Today her funeral took place in St James, the church she had attended for more than fifty years, being one of the group from CUM who came to re-open St James for worship in 1967.

We sang her favourite hymns (the King of Love my shepherd is; Amazing Grace; Abide with me) - all chosen by her, as was the bible reading (John 14.1-6) - we had some wonderful tributes and we gave thanks to God for a life lived to the full in the service of the Gospel - it was only a year ago that she finally 'retired' as a helper at St James parent and toddler group, Little Angels, alongside her great friend, Pat, who did today's bible reading.

In her Bible, was the prayer she said every night before she went to sleep.

It went like this: 'Goodnight Lord Jesus. I love you. I'll see you in the morning either here or in heaven.'

Now she is with him. Forever.

Wednesday, 20 February 2019

Synod observer

The Church of England's General Synod, its national assembly of bishops, clergy and laity, met today in Westminster for its -four-day February meeting.

After opening worship, introduction and welcomes to new members and guests, we had a debate on the report of the business committee (essentially a discussion of what is on the agenda and why) and a debate on the dates for synod in 2021-20-23.

That sounds a little bit inward looking, but it was really about synod scheduling its meetings to maximise the number and types of lay people that can attend and take part.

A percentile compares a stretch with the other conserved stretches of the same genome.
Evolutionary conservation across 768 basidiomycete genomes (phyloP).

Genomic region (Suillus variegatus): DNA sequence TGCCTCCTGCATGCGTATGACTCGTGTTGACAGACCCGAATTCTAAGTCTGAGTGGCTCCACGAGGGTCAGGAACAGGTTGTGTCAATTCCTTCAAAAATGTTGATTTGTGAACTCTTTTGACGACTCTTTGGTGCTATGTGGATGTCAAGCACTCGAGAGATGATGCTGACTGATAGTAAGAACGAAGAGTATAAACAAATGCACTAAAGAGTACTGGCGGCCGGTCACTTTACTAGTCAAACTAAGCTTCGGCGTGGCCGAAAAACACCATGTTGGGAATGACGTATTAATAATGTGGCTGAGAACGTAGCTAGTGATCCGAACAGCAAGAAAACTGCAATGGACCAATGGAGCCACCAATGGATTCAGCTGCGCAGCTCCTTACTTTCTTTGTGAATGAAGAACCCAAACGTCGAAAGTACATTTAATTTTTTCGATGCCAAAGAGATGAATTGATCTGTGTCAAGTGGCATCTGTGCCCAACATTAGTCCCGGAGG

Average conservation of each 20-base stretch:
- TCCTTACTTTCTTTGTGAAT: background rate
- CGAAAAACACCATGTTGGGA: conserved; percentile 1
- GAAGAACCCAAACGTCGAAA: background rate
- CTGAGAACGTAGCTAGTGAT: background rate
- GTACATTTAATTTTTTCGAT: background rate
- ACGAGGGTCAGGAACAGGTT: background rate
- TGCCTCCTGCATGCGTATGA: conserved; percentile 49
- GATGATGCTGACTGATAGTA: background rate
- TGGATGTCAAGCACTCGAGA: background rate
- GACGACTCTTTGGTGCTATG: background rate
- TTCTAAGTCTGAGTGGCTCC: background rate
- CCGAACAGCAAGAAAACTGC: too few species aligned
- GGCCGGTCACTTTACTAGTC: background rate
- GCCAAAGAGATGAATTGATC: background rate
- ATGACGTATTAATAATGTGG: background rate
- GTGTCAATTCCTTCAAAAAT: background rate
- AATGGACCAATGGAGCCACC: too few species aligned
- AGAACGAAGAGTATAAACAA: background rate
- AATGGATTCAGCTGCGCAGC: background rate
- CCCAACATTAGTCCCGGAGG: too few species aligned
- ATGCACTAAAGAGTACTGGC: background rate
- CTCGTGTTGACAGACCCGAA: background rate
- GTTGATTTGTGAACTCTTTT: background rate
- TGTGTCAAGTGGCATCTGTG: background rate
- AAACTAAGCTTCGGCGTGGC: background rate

And this is set to be one of the most outward looking synods ever with no less than five items on evangelism scheduled for over the four days.

The first, took the form of two perspectives on evangelism and discipleship from the wider Anglican Communion, given by a bishop from the Church of North India (right) and the Church of Kenya (above).

These were moving and powerful addresses. We heard of a church in India valiantly proclaiming the Gospel of Christ in the face of sometimes severe persecution and opposition.

Our hearts were warmed by the dynamic missionary spirit of the Kenyan church which seems to be firing on all cylinders for the gospel.

And tellingly both men spoke of how English missionaries had first brought the Gospel to their lands and the sense of a real debt of gratitude that they had to these nineteenth century Anglican pioneers.

The challenge to us was clear: to take the Gospel to our own nation and work for the re-conversion of England.